But she seemed most at ease discussing her desire to turn Arizona into the "small business capital of America" and talking about how her upbringing taught her the "exceptional nature of this country, and that if you work hard, you treat people well, you can achieve anything."

Karrin Taylor Robson speaks to a group of supporters at Phoenix Palace restaurant in Chandler, Arizona on July 13, 2022. Bryan Metzger/Insider © Bryan Metzger/Insider Karrin Taylor Robson speaks to a group of supporters at Phoenix Palace restaurant in Chandler, Arizona on July 13, 2022. Bryan Metzger/Insider

It was a pitch that might have been more typical of a Republican politician prior to Trump's ascent to the top of the party.

Robson also spoke glowingly of her father's friendship with Art Hamilton, a Democratic state legislator, which she said was a model for her. "That's the beauty of America," she said. "We can be different. We can come together and respect one another, and work together to solve complex problems."

"I'm kind of passionate about civil discourse, and civics and civic education," she remarked.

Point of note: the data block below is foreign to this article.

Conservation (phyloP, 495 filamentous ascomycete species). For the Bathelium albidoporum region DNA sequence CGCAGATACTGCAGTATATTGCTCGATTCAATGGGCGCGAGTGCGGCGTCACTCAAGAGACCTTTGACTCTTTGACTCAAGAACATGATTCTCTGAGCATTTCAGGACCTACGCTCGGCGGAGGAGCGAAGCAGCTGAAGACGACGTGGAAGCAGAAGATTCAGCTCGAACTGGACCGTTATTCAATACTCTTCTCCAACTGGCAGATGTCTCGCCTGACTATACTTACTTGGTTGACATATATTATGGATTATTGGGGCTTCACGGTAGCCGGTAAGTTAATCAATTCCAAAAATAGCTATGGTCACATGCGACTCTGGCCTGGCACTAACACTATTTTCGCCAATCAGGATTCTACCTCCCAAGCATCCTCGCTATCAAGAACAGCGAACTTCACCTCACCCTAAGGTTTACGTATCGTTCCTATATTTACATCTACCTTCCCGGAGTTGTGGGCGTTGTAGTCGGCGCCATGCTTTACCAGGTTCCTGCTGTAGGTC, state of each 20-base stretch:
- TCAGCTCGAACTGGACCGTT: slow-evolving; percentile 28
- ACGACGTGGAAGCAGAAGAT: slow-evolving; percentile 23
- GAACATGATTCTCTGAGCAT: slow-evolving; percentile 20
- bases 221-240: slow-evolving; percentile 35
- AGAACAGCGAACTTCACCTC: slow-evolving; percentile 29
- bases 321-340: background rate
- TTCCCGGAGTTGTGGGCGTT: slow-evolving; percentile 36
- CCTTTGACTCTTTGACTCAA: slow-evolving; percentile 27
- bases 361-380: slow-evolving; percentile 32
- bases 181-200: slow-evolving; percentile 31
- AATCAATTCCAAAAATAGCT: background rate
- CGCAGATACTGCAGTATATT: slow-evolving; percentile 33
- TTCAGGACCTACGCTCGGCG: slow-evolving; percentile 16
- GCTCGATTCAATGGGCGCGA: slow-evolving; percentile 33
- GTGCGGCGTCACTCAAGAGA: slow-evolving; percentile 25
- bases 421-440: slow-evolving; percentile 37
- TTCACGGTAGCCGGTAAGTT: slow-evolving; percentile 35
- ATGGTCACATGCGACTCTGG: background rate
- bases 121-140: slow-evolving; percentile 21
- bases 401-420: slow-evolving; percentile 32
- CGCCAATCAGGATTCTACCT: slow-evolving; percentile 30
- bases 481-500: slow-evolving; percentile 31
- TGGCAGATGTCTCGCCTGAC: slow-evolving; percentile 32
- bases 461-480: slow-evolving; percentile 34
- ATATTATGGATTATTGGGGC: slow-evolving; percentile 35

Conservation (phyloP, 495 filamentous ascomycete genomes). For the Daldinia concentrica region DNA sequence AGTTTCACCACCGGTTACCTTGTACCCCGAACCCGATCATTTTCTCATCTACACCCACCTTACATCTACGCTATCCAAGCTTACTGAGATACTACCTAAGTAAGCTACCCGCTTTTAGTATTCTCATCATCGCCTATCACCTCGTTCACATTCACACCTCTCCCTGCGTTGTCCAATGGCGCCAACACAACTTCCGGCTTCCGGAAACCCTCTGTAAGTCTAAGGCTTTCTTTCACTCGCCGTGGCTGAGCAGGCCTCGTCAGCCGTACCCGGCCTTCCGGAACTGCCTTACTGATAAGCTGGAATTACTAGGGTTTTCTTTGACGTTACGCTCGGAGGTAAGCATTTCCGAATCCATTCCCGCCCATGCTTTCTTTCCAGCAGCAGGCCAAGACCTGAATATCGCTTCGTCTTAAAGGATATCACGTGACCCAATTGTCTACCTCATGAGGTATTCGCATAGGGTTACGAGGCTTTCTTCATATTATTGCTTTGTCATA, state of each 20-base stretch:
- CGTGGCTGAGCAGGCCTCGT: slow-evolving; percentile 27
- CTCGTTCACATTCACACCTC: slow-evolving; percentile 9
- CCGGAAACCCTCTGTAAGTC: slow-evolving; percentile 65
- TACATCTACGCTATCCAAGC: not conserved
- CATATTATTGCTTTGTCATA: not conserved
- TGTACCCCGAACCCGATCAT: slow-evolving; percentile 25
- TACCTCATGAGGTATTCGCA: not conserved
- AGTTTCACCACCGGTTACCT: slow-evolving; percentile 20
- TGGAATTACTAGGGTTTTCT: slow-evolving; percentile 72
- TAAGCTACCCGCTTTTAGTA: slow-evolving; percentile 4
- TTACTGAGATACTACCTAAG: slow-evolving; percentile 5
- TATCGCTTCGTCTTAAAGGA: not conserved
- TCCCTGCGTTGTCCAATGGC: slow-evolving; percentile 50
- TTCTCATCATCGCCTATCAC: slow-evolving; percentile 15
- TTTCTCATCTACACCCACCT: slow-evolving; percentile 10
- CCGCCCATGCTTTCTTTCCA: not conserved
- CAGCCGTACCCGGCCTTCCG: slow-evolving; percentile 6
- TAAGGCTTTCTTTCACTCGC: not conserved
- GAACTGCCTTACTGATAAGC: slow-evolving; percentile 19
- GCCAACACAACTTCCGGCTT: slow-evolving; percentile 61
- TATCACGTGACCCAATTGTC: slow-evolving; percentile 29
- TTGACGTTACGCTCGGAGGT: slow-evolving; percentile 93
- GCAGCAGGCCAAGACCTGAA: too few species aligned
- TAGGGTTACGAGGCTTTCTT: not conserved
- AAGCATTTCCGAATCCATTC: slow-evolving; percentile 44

Attendees, representing communities ranging from Chinese, Japanese, and Korean to even Assyrian and Lebanese, were largely already Robson supporters. At one point, attendees from each represented community were asked to speak about why they were supporting Robson.

One middle-aged woman who identified herself as being from the Filipino-American community praised Robson for her executive experience before bashing Lake.

"The woman who's running against you, she looks like… I'm not very politically correct, so let me call her a space cadet," said the woman, prompting laughter. "To me, she's an airhead."

Read the original article on Business Insider

Arizona AG Blasts Election Fraud Claims Ahead of Kari Lake's Expected Win .
Mark Brnovich said that all but one of 282 alleged "dead" voters were still alive at the time of the November 2020 election.In a letter to Arizona state Senate President Karen Fann, who has frequently pushed the debunked claim of widespread voter fraud in the last election, Brnovich said his office's Election Integrity Unit looked into allegations of dead voters which were made in the heavily disputed audit from the company Cyber Ninjas.

See also